The sequel we’ve all been waiting for.
Planes: Fire and Rescueis the sequel to last years disappointing Planes, itself a spin-off of Pixar’s Cars franchise. Planes fell into the trap of mediocre storytelling, jokes that fell flat, and was generally a poor attempt to expand upon and cash in on a genuinely successful concept. No one could be blamed for not having high hopes for its follow-up, but you may be pleasantly, albeit slightly, surprised. Planes: Fire and Rescue improves upon the first outing, though if you’re looking for a film to entertain adults as well as kids, you may have to look elsewhere.
Dusty Crophopper (Dane Cook) is a huge star in the world of racing these days. Unfortunately, a severely malfunctioning gearbox, and almost no hope of fixing it or finding a replacement means that his racing days are numbered. After inadvertently causing a fire, and the possible suspension of his town’s old fire engine Mayday (Hal Holbrook), Dusty decides to become accredited as a firefighter himself. He joins a forest fire and rescue unit led by the helicopter Blade Ranger (Ed Harris), and learns that there is more to being a hero than he thought.
A lot of the same problems from the first film carry over – the jokes simply aren’t funny, except for some spectacular puns that are so bad they’re good (it depends on how you like your puns – some of them got a few chuckles out of me). One major issue with this film was the lead female character, Lil’ Dipper (Julie Bowen). She is some kind of caricature of an obsessive fan girl and is given no depth of character. It’s some kind of weird, uncomfortable parody. Dottie (Teri Hatcher), Dusty’s capable mechanic, is barely present, and Dynamite (Regina King), leader of a group of ground clearing vehicles part of the fire and rescue team is given some cool actions shots – that’s it. There are a lot of wasted opportunities.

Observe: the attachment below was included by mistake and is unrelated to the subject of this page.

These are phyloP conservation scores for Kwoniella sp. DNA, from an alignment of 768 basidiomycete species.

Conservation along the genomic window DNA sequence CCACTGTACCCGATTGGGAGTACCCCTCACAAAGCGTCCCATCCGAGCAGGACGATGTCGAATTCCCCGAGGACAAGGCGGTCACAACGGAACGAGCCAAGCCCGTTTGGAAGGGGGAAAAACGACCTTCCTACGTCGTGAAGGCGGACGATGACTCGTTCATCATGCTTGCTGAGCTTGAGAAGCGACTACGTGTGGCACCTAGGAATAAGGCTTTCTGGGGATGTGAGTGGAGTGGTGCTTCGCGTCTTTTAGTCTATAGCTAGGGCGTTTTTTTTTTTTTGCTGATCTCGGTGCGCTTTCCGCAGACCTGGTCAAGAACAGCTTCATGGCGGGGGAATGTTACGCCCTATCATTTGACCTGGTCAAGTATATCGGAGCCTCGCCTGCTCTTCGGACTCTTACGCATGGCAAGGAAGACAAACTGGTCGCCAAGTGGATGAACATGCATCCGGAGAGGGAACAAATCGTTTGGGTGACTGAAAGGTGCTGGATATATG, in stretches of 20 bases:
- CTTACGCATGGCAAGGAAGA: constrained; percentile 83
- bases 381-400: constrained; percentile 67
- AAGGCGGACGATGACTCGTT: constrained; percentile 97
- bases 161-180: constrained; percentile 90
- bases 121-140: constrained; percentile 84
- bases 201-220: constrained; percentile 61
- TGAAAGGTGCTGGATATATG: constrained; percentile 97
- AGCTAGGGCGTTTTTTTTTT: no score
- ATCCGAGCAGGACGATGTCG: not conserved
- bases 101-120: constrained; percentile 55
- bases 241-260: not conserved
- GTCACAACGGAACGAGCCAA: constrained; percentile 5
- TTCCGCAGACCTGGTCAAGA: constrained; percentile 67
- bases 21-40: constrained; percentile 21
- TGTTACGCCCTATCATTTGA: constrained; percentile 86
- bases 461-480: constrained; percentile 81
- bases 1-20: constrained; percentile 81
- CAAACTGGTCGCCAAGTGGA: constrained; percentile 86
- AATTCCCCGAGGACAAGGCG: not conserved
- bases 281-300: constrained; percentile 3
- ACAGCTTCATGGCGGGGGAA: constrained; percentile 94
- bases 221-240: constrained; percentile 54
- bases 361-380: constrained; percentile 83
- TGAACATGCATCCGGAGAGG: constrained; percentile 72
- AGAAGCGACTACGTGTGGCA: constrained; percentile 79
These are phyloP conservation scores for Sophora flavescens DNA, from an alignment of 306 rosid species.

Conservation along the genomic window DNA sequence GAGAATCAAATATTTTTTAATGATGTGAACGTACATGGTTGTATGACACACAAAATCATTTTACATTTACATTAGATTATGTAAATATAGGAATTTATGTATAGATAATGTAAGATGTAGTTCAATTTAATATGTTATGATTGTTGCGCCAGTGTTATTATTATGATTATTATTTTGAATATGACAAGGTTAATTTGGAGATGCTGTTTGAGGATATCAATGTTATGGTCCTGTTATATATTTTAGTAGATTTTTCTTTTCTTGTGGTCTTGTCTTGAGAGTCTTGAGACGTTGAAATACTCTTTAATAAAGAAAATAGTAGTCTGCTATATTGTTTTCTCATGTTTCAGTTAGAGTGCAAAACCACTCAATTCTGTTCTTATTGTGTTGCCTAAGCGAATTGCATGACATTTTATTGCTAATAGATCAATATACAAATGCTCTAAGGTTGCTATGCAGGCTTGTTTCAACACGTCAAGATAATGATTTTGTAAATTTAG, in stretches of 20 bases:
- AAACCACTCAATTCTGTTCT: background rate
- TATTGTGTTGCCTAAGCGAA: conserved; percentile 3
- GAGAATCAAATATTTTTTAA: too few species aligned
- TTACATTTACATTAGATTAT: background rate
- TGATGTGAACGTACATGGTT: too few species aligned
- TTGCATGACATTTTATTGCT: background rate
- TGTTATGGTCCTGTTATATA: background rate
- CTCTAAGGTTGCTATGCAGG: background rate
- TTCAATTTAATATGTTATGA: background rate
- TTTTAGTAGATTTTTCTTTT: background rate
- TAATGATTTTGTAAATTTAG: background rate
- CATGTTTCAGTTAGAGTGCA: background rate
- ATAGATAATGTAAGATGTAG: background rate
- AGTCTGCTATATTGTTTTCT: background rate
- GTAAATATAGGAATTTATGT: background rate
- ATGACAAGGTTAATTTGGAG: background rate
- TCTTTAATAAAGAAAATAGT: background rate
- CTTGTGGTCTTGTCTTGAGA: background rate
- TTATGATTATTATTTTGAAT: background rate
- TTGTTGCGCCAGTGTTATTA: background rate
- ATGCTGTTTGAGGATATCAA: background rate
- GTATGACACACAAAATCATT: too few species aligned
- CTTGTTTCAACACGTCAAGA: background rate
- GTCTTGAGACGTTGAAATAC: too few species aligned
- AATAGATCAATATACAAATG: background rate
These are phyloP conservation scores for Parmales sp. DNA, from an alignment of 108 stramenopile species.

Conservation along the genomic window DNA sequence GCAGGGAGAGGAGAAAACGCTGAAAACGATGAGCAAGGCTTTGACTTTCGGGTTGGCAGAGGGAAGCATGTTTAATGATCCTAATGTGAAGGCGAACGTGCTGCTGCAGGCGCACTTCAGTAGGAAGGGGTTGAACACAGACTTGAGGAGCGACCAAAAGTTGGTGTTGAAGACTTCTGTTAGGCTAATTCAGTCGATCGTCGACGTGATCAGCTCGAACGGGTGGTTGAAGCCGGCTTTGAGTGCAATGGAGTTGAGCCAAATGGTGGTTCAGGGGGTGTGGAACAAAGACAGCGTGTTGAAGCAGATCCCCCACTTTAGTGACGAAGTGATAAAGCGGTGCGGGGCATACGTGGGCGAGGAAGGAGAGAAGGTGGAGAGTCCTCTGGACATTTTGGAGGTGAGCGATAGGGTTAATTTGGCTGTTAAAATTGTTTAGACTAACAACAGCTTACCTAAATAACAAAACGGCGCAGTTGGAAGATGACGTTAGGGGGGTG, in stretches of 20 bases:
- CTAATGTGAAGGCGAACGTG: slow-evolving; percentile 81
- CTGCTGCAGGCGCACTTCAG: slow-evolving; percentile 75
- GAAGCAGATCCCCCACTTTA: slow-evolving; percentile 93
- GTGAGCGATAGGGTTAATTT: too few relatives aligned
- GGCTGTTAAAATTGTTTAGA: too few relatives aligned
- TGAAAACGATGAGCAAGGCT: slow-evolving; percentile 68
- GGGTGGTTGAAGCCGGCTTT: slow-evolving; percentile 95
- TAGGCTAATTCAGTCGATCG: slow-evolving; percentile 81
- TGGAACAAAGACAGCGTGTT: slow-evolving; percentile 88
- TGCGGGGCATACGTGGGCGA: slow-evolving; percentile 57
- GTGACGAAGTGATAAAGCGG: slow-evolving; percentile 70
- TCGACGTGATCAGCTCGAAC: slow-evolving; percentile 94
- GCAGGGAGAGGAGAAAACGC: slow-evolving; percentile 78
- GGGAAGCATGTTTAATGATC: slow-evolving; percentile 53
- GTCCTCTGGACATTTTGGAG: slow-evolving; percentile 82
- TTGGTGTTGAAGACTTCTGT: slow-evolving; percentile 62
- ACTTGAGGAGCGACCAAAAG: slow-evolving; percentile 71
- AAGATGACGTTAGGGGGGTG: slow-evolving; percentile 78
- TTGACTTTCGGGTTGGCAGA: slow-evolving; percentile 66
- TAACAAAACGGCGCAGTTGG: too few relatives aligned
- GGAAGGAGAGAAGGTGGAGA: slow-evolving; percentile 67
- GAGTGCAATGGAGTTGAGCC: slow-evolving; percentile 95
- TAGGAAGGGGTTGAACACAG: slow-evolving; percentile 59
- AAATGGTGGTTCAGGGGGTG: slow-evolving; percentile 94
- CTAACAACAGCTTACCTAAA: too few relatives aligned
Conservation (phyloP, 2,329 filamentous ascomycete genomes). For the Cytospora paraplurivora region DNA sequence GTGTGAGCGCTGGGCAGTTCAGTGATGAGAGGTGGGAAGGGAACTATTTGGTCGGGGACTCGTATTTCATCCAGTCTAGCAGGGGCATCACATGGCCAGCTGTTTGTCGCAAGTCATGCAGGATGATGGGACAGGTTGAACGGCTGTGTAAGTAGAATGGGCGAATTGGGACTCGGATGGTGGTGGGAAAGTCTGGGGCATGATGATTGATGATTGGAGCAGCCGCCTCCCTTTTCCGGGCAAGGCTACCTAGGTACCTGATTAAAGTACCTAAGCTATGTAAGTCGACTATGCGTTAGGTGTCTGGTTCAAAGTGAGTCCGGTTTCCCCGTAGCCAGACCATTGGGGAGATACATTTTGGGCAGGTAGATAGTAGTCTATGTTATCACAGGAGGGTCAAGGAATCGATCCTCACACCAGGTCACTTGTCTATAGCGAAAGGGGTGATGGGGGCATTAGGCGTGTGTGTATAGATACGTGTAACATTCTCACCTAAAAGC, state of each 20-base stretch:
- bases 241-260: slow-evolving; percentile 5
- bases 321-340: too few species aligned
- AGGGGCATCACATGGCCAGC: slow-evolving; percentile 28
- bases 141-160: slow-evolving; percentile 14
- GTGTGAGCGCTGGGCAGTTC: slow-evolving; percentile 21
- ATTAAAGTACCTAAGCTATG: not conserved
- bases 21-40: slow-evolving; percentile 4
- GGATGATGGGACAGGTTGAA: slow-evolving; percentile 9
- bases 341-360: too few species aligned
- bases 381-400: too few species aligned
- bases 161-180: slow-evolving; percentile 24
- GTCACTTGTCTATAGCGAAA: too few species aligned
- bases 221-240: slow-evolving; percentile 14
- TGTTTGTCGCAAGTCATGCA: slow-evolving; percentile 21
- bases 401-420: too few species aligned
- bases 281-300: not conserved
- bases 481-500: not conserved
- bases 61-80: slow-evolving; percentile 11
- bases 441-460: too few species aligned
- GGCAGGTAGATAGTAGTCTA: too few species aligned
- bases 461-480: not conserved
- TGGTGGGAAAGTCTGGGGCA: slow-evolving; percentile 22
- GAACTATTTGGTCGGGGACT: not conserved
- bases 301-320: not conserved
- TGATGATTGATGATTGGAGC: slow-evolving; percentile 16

The film does some things right – at 83 minutes, it’s shorter than the first and the action is kept tight, fast-paced, and looks quite spectacular. Time flies by (pun not intended), and it’s a more entertaining outing in this regard. Dusty is still an easily likeable character, and Hal Holbrook brings certain sweetness to the old truck Mayday – you want Dusty to succeed for him, if nothing else! The film does become a little overly sweet and cloying at times, but it was a nice sentiment to dedicate it to the firefighters of the world who risk their lives every day to keep others safe.
There’s very little else to say – easy entertainment for the younger audience, but not much to offer in the way of anything memorable or emotional for adults. There are better options out there.